In the first, the agency alleged the defendants sold fake likes, views, followers, and subscribers on YouTube, LinkedIn, Twitter, Pinterest, and other platforms. And they did not discriminate. They sold to everyone: actors, athletes, writers, musicians, motivational speakers, and all kinds of businesses who wanted to increase their online appeal. The businesses included banks, law firms, software companies, and even other marketing or advertising firms. The defendants did not admit or deny liability, but they agreed to a $2.5 million judgment—sort of—and a ban on selling influence on social media, helping others do it, or misrepresenting any person, product, service, or entity. They must also report their compliance for ten years and keep records for longer.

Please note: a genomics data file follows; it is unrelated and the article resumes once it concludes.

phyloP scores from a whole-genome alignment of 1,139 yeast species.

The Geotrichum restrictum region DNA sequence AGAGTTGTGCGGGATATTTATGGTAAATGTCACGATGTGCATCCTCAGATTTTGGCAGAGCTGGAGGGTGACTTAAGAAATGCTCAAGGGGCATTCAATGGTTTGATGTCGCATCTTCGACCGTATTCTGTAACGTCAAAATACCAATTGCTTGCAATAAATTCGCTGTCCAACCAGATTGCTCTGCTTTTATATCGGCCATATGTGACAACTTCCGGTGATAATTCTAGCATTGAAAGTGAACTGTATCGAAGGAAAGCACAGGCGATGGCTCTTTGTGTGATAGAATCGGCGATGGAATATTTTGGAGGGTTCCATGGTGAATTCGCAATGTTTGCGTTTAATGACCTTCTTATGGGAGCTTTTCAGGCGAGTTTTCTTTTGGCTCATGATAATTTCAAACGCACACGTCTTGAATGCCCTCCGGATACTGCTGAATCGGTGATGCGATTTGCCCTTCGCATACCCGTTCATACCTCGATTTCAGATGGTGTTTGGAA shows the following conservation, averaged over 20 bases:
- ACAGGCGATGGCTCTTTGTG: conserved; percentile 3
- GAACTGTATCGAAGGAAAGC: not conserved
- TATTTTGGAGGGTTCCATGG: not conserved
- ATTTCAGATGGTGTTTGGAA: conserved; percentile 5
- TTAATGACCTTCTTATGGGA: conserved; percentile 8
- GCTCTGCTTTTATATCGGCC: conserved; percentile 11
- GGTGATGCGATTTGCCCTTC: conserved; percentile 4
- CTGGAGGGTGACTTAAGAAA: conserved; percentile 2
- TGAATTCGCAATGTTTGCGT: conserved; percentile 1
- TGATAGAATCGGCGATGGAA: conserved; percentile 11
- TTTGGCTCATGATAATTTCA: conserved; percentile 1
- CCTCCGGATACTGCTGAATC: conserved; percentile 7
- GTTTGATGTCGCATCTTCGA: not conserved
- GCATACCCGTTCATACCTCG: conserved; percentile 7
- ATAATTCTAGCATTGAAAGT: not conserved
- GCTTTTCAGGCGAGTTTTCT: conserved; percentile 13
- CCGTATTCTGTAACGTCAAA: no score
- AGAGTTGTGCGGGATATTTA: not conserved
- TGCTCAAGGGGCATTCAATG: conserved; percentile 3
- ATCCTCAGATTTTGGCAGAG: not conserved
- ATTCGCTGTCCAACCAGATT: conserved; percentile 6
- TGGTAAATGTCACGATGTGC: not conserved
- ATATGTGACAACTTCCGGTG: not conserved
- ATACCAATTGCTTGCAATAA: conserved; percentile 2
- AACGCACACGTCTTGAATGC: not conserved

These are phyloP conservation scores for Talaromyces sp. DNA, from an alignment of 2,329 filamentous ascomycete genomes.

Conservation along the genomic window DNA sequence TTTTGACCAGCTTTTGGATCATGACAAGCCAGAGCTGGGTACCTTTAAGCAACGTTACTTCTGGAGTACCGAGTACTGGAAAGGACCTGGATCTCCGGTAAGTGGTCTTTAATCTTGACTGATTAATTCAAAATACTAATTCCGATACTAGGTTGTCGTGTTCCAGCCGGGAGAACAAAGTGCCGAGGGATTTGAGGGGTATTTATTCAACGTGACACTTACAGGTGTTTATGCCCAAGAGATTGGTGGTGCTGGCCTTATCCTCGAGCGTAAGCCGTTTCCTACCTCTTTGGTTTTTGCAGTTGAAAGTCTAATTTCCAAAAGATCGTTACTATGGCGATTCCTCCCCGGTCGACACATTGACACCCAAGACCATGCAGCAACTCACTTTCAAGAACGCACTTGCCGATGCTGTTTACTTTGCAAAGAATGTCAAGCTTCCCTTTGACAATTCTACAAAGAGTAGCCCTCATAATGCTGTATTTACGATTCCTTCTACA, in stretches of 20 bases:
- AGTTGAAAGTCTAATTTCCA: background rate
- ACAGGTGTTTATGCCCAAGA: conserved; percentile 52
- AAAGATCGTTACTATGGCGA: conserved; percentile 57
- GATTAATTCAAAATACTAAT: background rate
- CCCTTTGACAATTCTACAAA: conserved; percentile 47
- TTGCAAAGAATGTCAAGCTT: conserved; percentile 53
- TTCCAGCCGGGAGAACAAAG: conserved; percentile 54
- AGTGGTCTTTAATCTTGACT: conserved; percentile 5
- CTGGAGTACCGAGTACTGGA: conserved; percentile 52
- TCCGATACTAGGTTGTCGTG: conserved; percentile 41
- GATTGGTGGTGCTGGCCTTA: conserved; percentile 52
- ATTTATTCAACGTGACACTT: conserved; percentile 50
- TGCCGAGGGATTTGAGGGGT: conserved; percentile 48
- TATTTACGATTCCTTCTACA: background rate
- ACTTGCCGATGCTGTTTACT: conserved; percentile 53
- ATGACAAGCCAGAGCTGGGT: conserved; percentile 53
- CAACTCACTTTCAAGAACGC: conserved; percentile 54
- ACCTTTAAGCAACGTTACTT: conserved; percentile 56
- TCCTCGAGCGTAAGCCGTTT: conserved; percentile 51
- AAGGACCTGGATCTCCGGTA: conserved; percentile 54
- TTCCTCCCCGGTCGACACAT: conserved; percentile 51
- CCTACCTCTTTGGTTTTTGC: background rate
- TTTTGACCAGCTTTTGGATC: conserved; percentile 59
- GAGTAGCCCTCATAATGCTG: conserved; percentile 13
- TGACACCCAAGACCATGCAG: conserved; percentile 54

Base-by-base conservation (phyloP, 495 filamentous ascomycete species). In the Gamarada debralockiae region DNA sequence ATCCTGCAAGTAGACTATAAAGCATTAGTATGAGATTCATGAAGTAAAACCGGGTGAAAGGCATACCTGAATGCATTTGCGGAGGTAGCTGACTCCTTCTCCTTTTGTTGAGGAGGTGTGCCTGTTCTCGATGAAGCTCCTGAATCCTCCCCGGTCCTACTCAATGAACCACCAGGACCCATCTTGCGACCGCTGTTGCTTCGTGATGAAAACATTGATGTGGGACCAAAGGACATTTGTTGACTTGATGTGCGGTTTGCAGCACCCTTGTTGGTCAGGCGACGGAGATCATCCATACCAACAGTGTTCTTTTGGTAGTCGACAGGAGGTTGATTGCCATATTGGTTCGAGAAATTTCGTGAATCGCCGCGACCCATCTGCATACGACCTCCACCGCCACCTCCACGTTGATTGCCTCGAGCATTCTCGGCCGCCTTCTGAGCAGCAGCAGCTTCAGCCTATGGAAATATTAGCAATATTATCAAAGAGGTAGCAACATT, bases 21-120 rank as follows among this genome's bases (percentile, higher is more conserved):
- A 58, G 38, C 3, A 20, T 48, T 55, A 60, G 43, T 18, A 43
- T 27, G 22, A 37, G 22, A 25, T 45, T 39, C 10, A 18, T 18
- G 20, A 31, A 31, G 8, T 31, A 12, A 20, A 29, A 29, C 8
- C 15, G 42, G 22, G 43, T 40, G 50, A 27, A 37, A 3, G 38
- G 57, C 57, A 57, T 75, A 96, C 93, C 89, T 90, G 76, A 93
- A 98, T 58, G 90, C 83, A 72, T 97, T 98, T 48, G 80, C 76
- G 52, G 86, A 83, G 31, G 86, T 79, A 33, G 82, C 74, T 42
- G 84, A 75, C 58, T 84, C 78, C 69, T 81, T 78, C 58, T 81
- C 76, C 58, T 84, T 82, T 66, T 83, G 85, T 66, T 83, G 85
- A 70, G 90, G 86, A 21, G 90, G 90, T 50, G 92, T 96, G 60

In the second case, the agency alleged a cosmetics company had its employees create fake online accounts in order to review its own products on a major beauty website. The company told them what to say about which products and to dislike any negative reviews they came across. They also used a virtual private network to conceal their internet addresses. The settlement tells them basically to cut it out. Two of the commissioners dissented because they said that didn’t go far enough.
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